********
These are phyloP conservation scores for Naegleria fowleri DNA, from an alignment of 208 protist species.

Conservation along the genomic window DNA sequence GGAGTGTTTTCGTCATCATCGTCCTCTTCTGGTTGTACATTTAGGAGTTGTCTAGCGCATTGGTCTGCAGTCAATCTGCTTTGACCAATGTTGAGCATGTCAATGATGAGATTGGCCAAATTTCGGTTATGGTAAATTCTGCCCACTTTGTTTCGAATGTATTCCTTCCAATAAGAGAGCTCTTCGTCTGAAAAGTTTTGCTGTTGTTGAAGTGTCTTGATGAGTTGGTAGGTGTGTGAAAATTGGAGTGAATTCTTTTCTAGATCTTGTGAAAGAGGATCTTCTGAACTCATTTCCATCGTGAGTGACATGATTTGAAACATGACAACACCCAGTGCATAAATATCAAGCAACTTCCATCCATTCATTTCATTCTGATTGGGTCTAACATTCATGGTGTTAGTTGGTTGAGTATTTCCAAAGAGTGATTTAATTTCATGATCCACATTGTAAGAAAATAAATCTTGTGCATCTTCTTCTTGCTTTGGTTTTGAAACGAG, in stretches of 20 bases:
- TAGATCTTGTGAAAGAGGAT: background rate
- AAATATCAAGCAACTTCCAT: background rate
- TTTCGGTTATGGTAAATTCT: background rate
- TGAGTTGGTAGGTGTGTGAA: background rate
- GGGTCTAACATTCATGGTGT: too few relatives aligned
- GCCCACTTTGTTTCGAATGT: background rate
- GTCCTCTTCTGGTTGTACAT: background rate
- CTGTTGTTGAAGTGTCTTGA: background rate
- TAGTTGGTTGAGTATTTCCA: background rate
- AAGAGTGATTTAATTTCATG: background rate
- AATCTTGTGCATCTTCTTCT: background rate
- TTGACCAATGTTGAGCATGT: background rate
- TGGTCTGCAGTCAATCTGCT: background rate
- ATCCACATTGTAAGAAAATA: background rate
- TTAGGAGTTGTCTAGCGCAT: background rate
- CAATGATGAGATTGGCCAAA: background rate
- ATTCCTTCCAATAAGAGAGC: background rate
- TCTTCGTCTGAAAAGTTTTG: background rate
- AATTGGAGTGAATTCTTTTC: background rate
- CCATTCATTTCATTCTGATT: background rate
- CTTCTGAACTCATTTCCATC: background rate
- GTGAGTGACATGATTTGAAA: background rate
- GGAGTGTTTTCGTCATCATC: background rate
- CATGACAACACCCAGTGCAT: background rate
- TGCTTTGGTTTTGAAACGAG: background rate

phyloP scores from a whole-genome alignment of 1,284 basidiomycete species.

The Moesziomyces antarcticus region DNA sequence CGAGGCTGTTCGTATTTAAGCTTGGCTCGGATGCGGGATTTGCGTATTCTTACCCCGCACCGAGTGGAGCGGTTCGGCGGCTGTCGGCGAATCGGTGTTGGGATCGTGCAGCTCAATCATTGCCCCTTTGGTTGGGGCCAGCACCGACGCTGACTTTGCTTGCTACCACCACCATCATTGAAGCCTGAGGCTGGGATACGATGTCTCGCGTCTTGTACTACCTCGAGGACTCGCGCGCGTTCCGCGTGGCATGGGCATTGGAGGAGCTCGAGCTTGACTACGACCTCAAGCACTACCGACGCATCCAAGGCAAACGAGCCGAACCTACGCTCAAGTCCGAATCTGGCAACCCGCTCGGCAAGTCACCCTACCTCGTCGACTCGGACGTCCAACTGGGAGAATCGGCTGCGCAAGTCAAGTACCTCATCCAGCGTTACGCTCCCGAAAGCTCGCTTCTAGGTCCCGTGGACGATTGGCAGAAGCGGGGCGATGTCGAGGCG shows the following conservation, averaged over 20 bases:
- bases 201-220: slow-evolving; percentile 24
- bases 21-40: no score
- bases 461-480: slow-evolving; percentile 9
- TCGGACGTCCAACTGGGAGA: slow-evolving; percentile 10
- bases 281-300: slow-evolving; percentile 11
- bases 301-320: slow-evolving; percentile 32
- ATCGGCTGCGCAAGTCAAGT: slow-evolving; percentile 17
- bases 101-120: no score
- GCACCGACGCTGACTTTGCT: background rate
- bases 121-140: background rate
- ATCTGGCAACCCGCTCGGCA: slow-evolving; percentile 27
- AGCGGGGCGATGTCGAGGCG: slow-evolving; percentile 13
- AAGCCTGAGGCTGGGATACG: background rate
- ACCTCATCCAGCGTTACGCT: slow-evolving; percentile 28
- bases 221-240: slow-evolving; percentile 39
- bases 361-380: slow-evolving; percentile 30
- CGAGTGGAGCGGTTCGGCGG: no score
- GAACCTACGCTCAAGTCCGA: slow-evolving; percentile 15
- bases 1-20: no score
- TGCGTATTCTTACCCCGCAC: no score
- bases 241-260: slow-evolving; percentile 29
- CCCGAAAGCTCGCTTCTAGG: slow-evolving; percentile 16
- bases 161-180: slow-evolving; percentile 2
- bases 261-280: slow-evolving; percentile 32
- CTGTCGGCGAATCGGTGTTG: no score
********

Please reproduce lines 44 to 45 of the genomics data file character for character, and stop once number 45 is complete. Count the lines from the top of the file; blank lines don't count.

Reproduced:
- bases 221-240: slow-evolving; percentile 39
- bases 361-380: slow-evolving; percentile 30